Cultocracy note :
Current well publicized research in neural networks and brain machine interfaces reveal an interconnected group of companies spearheading the whole synthetic scheme . Companies such as Facebook , PayPal , Microsoft and Google are at the core , the datasets provided by these and other companies provide the essential ‘food’ for machine learning and AI .
It would seem that this particular group of companies form a public outlet for research conducted by deep state organizations such as DARPA , in the process creating a potential commercial enterprise aimed at future generations .
To quote from the article :
“And the decades of animal tests to back up his sci-fi ambitions: Researchers have learned how to restore memories lost to brain damage, plant false memories, control the motions of animals through human thought, control appetite and aggression, induce sensations of pleasure and pain, even how to beam brain signals from one animal to another animal thousands of miles away.”
“Coming soon, from the people who brought you nuclear weapons!”
N.B. “decades of animal tests” = decades of human tests .
John H. Richardson – wired.com
In an ordinary hospital room in Los Angeles, a young woman named Lauren Dickerson waits for her chance to make history.
She’s 25 years old, a teacher’s assistant in a middle school, with warm eyes and computer cables emerging like futuristic dreadlocks from the bandages wrapped around her head. Three days earlier, a neurosurgeon drilled 11 holes through her skull, slid 11 wires the size of spaghetti into her brain, and connected the wires to a bank of computers. Now she’s caged in by bed rails, with plastic tubes snaking up her arm and medical monitors tracking her vital signs. She tries not to move.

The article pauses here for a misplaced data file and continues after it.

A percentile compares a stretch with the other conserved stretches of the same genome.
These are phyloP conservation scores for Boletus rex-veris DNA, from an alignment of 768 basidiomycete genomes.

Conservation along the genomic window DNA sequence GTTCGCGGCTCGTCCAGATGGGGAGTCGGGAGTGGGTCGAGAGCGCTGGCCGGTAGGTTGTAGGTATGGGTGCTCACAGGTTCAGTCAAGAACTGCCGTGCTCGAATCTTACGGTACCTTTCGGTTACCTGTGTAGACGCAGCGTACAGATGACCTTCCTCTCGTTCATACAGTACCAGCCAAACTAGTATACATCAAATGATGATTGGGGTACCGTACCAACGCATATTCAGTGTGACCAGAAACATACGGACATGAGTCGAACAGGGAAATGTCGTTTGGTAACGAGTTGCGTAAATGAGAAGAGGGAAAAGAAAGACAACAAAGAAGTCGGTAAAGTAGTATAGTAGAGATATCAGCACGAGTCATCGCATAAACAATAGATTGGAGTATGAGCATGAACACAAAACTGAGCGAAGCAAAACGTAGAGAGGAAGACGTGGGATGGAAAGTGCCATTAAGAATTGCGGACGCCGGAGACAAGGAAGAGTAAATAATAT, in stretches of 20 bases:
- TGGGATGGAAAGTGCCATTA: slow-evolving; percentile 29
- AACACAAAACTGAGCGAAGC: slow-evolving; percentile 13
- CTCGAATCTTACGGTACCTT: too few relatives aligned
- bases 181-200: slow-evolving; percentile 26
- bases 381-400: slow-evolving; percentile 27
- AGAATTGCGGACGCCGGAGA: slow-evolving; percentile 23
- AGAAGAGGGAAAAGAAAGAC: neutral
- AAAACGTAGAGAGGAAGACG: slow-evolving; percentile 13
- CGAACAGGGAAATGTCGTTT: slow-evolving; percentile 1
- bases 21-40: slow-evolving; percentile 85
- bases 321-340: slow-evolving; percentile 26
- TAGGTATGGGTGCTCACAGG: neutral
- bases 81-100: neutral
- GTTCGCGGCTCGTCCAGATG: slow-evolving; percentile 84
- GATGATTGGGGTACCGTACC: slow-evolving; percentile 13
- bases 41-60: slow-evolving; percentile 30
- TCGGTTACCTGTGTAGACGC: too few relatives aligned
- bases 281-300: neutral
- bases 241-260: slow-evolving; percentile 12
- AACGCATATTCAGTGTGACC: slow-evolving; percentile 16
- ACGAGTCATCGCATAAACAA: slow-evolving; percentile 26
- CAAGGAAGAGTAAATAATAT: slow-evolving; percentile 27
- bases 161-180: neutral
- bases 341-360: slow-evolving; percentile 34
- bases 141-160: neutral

The room is packed. As a film crew prepares to document the day’s events, two separate teams of specialists get ready to work—medical experts from an elite neuroscience center at the University of Southern California and scientists from a technology company called Kernel. The medical team is looking for a way to treat Dickerson’s seizures, which an elaborate regimen of epilepsy drugs controlled well enough until last year, when their effects began to dull. They’re going to use the wires to search Dickerson’s brain for the source of her seizures. The scientists from Kernel are there for a different reason: They work for Bryan Johnson, a 40-year-old tech entrepreneur who sold his business for $800 million and decided to pursue an insanely ambitious dream—he wants to take control of evolution and create a better human. He intends to do this by building a “neuroprosthesis,” a device that will allow us to learn faster, remember more, “coevolve” with artificial intelligence, unlock the secrets of telepathy, and maybe even connect into group minds. He’d also like to find a way to download skills such as martial arts, Matrix-style. And he wants to sell this invention at mass-market prices so it’s not an elite product for the rich.
Right now all he has is an algorithm on a hard drive. When he describes the neuroprosthesis to reporters and conference audiences, he often uses the media-friendly expression “a chip in the brain,” but he knows he’ll never sell a mass-market product that depends on drilling holes in people’s skulls. Instead, the algorithm will eventually connect to the brain through some variation of noninvasive interfaces being developed by scientists around the world, from tiny sensors that could be injected into the brain to genetically engineered neurons that can exchange data wirelessly with a hatlike receiver. All of these proposed interfaces are either pipe dreams or years in the future, so in the meantime he’s using the wires attached to Dickerson’s hippocampus to focus on an even bigger challenge: what you say to the brain once you’re connected to it.
Read the full article here at wired.com
- Kernel is trying to hack the human brain — but neuroscience has a long way to go
- Kernel Acquires KRS to Build Next-Generation Neural Interfaces
- ‘AI brain scans’ reveal what happens inside machine learning
- Training Deep Neural Networks
- Deep Residual Learning for Image Recognition (PDF)
- The Vision Of Technocracy And Your Future